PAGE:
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This Week in Sound: Heartbeat Surveillance + Classical Metadata + …

A lightly annotated clipping service

This is lightly adapted from the June 30, 2019, issue of the free weekly email newsletter This Week in Sound. I don’t usually wait a full week to post the material on, but the July 4 holiday messed with my schedule. The July 7 issue of This Week in Sound went out a few minutes ago.

If you maintain a blog related to music and/or sound, please reply to this email to let me know. Thanks. Some recent favorite posts:

The bass player Steve Lawson ponders the pluses and minuses of making album-length recordings: “I just want to keep making the music that matters to me. And the few hundred people I need to be interested in what I’m doing in order to make it viable are statistically insignificant in terms of the wider music industries.”

Ethan Hein on developing an introductory course to music theory: “If you read this blog, you know that I take a dim view of traditional music theory pedagogy, which tends to present the aesthetic preferences of Western European aristocrats of the 17th and 18th centuries as if they’re a universally valid and applicable rule system.

This isn’t quite a blog, but Susanna Caprara, who goes by La Cosa Preziosa, has a great monthly newsletter that’s called The Secret Soundscape Club, and that’s what it’s about. It’s wonderful. (She also has a blog.)

A lightly annotated clipping service

Beat Surrender: Your heartbeat has a signature, and the Pentagon has developed technology to read it with a laser from a distance. “The system is 95 percent accurate and can be used at distances of at least 200 meters, making them useful at locations such as military checkpoints.”

Space Music: Brian Eno is now the name of an asteroid. The day prior to the announcement, he earned the Stephen Hawking Medal.

Cloud Cover: Bitcoin may be the “native currency” of the internet, but its diehards are looking for redundant forms of communication, should the internet fail them, so that their accounts are always accessible. They are now tapping satellites and even ham radio to do their bidding.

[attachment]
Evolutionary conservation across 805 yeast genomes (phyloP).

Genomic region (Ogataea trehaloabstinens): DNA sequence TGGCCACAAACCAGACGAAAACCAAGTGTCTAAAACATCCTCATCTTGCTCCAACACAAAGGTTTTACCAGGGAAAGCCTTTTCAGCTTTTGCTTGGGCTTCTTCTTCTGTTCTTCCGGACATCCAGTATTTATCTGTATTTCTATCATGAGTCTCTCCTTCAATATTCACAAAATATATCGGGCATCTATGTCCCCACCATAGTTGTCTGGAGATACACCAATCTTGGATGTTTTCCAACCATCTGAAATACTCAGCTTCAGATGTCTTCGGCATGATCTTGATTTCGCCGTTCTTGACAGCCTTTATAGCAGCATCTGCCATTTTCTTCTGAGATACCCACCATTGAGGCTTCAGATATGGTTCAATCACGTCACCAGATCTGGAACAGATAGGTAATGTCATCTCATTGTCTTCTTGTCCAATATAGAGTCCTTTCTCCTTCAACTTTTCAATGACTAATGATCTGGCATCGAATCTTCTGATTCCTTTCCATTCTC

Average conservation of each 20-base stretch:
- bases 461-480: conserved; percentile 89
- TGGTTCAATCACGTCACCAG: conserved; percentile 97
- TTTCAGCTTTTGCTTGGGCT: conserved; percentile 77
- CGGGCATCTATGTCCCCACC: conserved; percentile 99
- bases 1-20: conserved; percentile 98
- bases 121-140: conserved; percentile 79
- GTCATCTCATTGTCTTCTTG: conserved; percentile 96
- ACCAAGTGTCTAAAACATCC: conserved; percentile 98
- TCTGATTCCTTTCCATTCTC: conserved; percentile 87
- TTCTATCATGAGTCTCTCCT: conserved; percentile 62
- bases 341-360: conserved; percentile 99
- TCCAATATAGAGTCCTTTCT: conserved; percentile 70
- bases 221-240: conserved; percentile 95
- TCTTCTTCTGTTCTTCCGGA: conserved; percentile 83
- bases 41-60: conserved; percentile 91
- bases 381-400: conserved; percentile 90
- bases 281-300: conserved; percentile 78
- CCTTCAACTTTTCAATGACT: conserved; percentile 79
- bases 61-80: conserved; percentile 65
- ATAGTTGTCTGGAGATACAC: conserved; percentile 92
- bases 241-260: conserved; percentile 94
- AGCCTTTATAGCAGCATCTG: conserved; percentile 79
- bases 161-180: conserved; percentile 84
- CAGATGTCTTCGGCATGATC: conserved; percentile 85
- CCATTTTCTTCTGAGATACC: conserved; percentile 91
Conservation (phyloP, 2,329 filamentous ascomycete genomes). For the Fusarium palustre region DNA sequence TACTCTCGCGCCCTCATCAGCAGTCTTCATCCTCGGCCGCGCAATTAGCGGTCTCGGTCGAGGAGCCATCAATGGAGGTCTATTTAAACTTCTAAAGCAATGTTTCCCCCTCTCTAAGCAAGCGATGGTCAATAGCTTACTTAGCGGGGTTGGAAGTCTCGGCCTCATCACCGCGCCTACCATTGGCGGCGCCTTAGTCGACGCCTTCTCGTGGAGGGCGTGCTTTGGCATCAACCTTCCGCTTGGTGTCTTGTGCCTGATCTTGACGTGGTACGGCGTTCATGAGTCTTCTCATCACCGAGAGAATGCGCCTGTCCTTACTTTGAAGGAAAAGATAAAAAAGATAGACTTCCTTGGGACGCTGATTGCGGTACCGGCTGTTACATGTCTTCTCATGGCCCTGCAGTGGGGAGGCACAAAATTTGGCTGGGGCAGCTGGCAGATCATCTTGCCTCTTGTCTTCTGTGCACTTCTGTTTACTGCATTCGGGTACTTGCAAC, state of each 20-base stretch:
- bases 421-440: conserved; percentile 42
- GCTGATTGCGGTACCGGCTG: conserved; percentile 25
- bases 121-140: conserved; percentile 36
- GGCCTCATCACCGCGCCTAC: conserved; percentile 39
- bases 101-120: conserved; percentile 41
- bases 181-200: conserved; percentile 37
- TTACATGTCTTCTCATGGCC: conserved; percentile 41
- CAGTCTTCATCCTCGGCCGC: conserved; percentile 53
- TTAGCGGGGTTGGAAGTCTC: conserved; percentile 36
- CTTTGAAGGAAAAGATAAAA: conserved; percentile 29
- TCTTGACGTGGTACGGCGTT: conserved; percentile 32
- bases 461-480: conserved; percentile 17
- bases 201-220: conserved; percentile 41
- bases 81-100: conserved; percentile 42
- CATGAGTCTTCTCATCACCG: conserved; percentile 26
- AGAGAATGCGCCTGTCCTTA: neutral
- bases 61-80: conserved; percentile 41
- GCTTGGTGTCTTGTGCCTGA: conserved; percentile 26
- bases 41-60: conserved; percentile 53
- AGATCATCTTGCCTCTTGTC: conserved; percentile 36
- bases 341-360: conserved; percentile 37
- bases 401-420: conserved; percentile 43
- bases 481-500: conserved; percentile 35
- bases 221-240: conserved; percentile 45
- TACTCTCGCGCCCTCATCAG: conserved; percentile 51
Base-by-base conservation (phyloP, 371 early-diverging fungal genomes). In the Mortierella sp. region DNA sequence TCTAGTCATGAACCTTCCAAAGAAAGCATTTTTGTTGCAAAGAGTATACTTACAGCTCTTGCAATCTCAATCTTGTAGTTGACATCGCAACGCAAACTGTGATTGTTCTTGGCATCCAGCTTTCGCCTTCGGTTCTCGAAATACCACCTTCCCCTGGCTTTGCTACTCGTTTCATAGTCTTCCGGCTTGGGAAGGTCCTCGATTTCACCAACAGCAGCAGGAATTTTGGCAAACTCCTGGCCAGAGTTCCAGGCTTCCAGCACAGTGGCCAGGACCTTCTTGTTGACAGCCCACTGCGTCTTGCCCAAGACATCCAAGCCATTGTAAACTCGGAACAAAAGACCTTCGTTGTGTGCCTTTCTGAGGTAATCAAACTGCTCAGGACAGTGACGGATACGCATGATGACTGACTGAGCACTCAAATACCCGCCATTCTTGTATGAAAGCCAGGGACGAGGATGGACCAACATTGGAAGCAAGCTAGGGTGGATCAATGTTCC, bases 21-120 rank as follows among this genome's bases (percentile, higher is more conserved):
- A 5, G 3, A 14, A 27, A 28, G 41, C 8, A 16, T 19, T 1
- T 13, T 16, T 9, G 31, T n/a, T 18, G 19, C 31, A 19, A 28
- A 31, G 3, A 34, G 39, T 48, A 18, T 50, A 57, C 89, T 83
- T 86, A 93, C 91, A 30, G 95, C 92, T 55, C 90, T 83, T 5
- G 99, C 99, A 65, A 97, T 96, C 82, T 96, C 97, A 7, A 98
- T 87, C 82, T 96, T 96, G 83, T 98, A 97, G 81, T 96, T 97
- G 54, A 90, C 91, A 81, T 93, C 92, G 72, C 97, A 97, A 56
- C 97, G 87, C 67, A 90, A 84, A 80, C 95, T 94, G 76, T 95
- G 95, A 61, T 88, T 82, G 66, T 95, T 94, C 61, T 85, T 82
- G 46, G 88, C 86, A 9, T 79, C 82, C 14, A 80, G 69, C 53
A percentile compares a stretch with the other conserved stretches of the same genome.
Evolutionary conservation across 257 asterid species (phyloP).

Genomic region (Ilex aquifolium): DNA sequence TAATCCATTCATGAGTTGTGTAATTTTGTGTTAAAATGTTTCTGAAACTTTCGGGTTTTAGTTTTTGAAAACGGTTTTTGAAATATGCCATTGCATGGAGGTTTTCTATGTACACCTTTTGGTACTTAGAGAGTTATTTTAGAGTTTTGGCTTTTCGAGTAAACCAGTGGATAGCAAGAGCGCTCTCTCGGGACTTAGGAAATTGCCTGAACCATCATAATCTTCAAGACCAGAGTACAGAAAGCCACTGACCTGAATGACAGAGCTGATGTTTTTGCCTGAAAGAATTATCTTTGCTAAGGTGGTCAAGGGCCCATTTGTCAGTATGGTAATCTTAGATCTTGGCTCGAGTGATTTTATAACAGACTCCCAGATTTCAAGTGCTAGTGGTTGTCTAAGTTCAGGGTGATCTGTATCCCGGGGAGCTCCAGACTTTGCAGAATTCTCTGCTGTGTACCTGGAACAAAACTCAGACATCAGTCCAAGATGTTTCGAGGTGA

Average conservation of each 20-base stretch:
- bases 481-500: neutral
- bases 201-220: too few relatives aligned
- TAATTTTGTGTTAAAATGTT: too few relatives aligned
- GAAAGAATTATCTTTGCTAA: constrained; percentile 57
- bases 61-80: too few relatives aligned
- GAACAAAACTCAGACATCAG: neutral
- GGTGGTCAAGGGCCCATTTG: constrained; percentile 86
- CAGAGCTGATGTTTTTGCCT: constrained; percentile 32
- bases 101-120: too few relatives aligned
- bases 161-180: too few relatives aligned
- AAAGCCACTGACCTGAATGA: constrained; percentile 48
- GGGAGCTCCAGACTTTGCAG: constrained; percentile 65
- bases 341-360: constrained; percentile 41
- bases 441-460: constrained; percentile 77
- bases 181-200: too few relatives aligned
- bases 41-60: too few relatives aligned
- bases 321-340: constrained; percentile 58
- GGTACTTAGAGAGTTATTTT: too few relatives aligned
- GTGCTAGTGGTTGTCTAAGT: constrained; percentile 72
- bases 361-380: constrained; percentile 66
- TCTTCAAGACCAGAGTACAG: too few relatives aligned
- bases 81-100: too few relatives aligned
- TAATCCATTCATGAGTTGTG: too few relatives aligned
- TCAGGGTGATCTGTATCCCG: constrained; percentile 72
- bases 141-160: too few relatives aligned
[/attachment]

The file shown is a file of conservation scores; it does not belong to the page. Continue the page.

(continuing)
Speak & Teller: There’s a new version of the board game Monopoly that comes with a “voice-controlled AI” that manages players’ finances and transactions.

Blast from the Past: “A long time ago, in a galaxy far, far away, something mysterious launched a burst of radio waves into the cosmos. Last September, that powerful pulse collided with an array of radio telescopes in the western Australian Outback. Though the fleeting barrage lasted mere milliseconds, scientists were able to trace the radio burst back to its source: A galaxy roughly four billion light-years away.”

Mic Drop: ProPublica and Wired reported on “an aggression detector that’s used in hundreds of schools, health care facilities, banks, stores and prisons worldwide, including more than 100 in the U.S.” The tool uses sound as a detector of suspicious activity. “Yet ProPublica’s analysis, as well as the experiences of some U.S. schools and hospitals that have used Sound Intelligence’s aggression detector, suggest that it can be less than reliable.”

Bat Mobile: Now that cars can be nearly silent, due to electric and hybrid engines, they require sounds to be added. BMW has tapped composer Hans Zimmer (Inception, The Dark Knight) for its forthcoming BMW Vision M NEXT concept car.

Right Stuff: The song of the North Pacific right whale has long eluded researchers, until now, reports Smithsonian Magazine. Why might this scarce species of whale sing? Same reason humans generally do: “the rarity of the whales has led to the animals becoming more vocal to find mates.” (via Subtopes)

Rock Lobster: It’s been said that the Chinese-American dish known as chop suey helped keep miners from getting scurvy. Madeline Leung Coleman argues persuasively that Chinese food later fueled West Coast punk rock. (via the NextDraft newsletter)

Within the Context of No-Context, Part 358: The information associated with streaming classical music, such as conductor, composer, and performers, is often found to be lacking: “critics of the status quo argue that the basic architecture of the classical genre — with nonperforming composers and works made up of multiple movements — is not suited to a system built for pop,” writes Ben Sisario. It’s worth nothing that the system fails pop music, too. Streaming services often leave out the record label, liner notes, band members, and song/production credits. Just this past week I was trying to find a 1996 album from the Lo Recordings label of collaborations (it’s titled Collaborations) that teamed pairs of musicians, only to find that Google Play Music leaves out half of each pair in the track listing.

Summer School: Ableton, the German software-development company behind the widely used digital audio workstation called Live, launched a fun web-based tool for teaching the basis of audio synthesis.

Concierge DJ: A year or so ago while searching for a hotel in New York City, I selected the Ace because it provided free loaner guitar to anyone staying the night, and I wanted to be able to practice while away from home. Were I to stay at the lower Manhattan hotel Sister City, created by the folks behind Ace, I might never even spend much time in my room, as musician Juliana Barwick has created a score for its lobby, and it’s interactive. Lobby music is the new elevator music.